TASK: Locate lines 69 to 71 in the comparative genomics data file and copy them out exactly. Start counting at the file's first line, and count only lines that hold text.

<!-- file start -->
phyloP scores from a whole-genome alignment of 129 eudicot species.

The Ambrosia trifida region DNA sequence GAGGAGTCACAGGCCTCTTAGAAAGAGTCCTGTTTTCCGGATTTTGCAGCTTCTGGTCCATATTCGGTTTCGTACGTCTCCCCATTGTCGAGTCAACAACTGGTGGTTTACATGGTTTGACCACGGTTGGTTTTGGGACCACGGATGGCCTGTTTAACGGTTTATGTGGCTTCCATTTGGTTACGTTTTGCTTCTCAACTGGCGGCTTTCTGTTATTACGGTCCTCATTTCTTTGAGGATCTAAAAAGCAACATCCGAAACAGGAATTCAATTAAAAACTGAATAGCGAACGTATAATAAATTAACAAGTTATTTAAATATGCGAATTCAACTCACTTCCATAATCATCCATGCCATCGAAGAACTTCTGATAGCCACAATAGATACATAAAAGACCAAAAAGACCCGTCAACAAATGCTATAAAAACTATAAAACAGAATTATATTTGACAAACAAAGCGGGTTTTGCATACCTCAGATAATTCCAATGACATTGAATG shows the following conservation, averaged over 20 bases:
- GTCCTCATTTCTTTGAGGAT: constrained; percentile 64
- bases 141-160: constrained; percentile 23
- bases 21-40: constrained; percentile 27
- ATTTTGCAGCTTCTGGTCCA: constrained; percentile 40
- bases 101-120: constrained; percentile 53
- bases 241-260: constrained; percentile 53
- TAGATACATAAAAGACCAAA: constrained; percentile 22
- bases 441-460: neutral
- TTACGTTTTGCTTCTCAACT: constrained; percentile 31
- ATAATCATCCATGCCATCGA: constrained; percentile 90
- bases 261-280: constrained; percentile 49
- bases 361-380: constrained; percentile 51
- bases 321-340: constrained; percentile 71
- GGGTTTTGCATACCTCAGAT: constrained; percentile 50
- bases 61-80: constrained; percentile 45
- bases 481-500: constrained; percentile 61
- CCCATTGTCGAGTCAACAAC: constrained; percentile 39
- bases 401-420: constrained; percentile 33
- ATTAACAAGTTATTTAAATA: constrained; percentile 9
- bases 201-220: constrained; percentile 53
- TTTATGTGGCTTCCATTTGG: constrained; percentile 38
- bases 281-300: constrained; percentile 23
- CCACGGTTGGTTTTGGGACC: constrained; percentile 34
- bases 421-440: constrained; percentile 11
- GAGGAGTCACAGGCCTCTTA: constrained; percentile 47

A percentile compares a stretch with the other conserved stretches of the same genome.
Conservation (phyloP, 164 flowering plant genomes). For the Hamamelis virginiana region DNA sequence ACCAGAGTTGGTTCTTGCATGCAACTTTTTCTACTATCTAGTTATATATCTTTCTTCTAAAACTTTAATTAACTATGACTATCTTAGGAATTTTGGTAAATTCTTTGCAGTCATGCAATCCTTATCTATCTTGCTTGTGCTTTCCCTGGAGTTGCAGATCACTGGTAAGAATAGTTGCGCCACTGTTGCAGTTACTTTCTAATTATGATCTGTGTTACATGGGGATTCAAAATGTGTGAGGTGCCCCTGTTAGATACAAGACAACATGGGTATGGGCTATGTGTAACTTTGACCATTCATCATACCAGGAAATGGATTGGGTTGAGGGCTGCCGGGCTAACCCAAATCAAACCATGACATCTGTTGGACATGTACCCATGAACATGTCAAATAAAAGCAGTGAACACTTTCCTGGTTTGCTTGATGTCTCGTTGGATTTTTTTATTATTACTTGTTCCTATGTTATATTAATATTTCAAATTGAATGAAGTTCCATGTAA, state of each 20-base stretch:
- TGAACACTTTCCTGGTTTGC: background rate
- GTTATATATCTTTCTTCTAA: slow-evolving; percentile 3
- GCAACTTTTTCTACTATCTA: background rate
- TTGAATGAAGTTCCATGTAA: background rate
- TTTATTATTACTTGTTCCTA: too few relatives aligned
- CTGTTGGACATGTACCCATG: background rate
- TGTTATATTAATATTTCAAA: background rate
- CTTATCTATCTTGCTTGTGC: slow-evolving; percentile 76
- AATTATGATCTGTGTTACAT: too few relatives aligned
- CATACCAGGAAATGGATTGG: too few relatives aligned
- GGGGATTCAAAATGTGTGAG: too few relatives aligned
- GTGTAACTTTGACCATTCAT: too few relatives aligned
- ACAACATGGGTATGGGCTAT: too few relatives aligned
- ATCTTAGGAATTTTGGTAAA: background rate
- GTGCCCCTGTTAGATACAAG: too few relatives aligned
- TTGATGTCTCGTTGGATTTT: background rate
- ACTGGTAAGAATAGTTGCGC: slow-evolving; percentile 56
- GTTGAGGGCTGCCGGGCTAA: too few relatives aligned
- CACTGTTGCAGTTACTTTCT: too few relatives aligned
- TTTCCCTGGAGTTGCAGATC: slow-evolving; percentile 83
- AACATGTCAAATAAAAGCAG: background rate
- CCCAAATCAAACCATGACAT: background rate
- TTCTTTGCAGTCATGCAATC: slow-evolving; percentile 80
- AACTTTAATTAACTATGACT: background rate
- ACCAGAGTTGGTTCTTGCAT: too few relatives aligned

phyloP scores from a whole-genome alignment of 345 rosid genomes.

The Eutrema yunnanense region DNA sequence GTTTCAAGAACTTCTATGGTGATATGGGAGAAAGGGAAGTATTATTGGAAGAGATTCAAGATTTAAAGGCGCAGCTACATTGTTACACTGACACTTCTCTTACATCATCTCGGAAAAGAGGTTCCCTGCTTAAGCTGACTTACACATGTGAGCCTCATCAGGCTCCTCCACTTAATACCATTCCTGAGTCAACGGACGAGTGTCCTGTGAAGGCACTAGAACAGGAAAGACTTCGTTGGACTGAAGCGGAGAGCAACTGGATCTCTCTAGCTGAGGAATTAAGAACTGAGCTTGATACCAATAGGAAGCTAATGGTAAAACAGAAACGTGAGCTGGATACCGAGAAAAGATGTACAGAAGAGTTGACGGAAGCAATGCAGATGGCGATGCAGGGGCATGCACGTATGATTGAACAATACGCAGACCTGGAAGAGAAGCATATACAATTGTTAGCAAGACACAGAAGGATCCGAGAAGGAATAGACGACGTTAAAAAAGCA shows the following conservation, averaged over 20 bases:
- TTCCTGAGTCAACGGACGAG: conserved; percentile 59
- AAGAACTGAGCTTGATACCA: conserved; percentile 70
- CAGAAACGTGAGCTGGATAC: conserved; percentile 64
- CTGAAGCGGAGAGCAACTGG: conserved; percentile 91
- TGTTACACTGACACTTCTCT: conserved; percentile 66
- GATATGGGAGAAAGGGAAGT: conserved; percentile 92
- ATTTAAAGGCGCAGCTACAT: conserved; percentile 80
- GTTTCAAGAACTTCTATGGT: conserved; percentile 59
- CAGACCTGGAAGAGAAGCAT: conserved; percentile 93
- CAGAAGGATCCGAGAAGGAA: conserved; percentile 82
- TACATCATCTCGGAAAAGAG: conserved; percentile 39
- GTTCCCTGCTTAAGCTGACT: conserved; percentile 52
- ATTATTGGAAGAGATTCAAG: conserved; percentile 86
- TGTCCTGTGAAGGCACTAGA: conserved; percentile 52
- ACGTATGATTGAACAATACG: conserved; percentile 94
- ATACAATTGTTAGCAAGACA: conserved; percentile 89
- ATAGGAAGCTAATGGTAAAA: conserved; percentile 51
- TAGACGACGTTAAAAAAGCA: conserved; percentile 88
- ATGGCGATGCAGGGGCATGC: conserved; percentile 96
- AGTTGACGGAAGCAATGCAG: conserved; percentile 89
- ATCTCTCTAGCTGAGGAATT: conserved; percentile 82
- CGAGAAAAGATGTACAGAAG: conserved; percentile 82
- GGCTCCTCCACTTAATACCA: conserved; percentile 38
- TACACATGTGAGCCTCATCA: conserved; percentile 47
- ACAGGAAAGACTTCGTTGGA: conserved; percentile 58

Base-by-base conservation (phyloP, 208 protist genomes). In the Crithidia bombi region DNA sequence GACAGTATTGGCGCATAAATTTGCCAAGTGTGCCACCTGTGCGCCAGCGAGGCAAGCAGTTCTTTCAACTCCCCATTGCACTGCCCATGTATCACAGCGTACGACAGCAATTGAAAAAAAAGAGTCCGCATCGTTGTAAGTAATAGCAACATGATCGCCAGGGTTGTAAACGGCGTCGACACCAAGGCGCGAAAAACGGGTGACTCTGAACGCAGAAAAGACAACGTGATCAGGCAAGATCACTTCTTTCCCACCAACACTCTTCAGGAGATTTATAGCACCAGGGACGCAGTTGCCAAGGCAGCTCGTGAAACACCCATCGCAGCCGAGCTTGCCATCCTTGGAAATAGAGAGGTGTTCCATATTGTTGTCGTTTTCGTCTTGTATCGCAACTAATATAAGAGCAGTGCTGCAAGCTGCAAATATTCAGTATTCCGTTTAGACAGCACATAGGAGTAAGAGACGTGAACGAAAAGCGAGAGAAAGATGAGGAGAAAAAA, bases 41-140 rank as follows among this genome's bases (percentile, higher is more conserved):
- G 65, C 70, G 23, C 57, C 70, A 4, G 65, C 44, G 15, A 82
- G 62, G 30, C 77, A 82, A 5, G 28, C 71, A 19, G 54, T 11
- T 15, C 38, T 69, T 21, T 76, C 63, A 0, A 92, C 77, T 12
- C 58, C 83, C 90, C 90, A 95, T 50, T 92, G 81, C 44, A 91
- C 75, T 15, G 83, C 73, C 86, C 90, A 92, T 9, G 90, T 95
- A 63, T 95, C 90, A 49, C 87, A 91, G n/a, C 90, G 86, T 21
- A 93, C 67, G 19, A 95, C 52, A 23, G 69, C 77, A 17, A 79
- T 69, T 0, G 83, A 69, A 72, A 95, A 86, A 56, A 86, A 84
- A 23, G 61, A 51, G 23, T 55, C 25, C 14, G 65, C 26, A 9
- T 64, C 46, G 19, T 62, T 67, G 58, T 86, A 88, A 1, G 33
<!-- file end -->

- ATTATTGGAAGAGATTCAAG: conserved; percentile 86
- TGTCCTGTGAAGGCACTAGA: conserved; percentile 52
- ACGTATGATTGAACAATACG: conserved; percentile 94